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The Grammys, aka “Here we go again…”

It’s that time of year again….

Grammy nomination time.

Ugh.

Those of you who know me well or listen to the broadcast know how I feel about this award. For those of you who don’t, well, you’re about to get the full dose.

Let me begin by saying as clearly as I can: I AM NOT A GRAMMY VOTER! NOT. A. GRAMMY. VOTER!

Much of my resistance to the Grammy awards comes from the fact that the vast majority of voters have no real sense of what the music in the category includes, or who the artists in the category are. It seems to me that, in the absence of knowledge, they simply select names they’re familiar with and move on to the next category. Occasionally, an artist heard on my show gets the award, as was the case in recent years when Paul Avgerinos won in 2015, Ricky Kej and Wouter Kellerman won in 2014 and Laura Sullivan won in 2013. More often, it’s the big names that receive the nominations and, most of the time, the awards. Pat Metheny has won several New Age Grammys. I love his music, but come on! Yes, I wish I had a Grammy vote but I don’t and won’t, in the foreseeable future. That’s why I value the ZMR Awards so much more. They’re authentic, they’re voted on by radio hosts who work with these artists and this music on a daily basis.

With that out of the way, the 60th Grammy award nominations were released this week. It’s my opinion that, as almost always, the voters played it safe.

In case you missed it, the nominees for the 60th Grammy in New Age Music are:

I have exactly one of these CDs.

In all honesty, the other four don’t fit my format but I might use some Eno and Roach in there somewhere. I’ve played Kitaro before, but not enough, I guess, to continue receiving the CDs from the label.

The upshot of the problem is that The Recording Academy lumps all of “new age” music into a single category, so that you have the electronic music of Brian Eno directly opposite the solo piano of Peter Kater, and so on. In the rap world, however, the Recording Academy offers four categories. Don’t get me started on whatever in the world they consider the “Contemporary Instrumental” category.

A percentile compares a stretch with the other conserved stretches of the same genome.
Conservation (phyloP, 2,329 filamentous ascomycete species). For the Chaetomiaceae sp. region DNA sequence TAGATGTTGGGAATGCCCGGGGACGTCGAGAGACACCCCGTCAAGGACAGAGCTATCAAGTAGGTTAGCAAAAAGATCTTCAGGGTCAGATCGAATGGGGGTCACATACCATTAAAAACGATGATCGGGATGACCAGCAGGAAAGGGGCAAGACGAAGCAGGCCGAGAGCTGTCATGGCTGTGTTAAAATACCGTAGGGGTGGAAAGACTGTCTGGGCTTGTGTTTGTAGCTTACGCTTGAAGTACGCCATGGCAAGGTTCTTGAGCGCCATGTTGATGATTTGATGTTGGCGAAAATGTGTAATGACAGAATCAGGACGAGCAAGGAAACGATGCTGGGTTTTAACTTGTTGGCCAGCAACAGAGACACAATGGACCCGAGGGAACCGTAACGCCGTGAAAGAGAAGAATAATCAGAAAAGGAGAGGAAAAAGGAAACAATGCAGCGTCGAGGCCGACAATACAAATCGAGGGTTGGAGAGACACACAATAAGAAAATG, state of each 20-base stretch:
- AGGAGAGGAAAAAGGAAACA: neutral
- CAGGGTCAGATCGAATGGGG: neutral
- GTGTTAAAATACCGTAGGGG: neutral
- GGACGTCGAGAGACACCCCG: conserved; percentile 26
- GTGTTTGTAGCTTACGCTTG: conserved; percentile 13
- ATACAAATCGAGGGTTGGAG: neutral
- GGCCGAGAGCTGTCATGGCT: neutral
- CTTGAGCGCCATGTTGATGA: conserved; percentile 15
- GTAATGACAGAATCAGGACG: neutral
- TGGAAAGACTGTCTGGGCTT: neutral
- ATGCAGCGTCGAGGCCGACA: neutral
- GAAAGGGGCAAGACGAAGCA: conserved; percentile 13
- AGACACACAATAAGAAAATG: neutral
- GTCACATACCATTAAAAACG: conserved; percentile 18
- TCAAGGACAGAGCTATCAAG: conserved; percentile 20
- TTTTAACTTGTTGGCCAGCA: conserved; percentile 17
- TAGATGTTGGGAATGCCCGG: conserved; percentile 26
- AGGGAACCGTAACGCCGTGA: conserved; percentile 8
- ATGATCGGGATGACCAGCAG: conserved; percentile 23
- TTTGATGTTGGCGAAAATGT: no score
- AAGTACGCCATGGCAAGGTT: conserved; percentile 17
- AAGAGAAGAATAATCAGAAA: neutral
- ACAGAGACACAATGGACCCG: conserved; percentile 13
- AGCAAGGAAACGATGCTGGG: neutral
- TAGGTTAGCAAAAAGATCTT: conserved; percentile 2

My object here is not to bash on the Grammys or the Recording Academy. Most emphatically, I’m not here to critique the music of the artists nominated! I just think that a single award of this magnitude fails to characterize the broad scope of the music in this world and that unfairly represents the vast majority of artists who should be eligible for it. India.Arie is a gifted musician but I think even she would agree that her music is not “new age.” I don’t know what you’d call it or which other category you’d place her into but it’s not like the rest of the music being considered for the same award. Music has always been difficult to categorize. The music heard on Audiosyncracy is especially hard to categorize. I often describe the music I play as spanning from folk, to classical, to jazz and much in between.

I don’t begrudge any of the other artists in the list but I hope Peter Kater wins. He’s been nominated so very many times but has yet to take home one of those trophies. It’s about time, and Dancing on Water is deserving of the award.

So, as before, I’ll cheer whoever wins but grumble about the process. Unless it’s Kater, I won’t be playing their music on Audiosyncracy. I’ll look forward instead to the ZMR Awards this spring. There I will have a vote and know that the winners are truly the most deserving.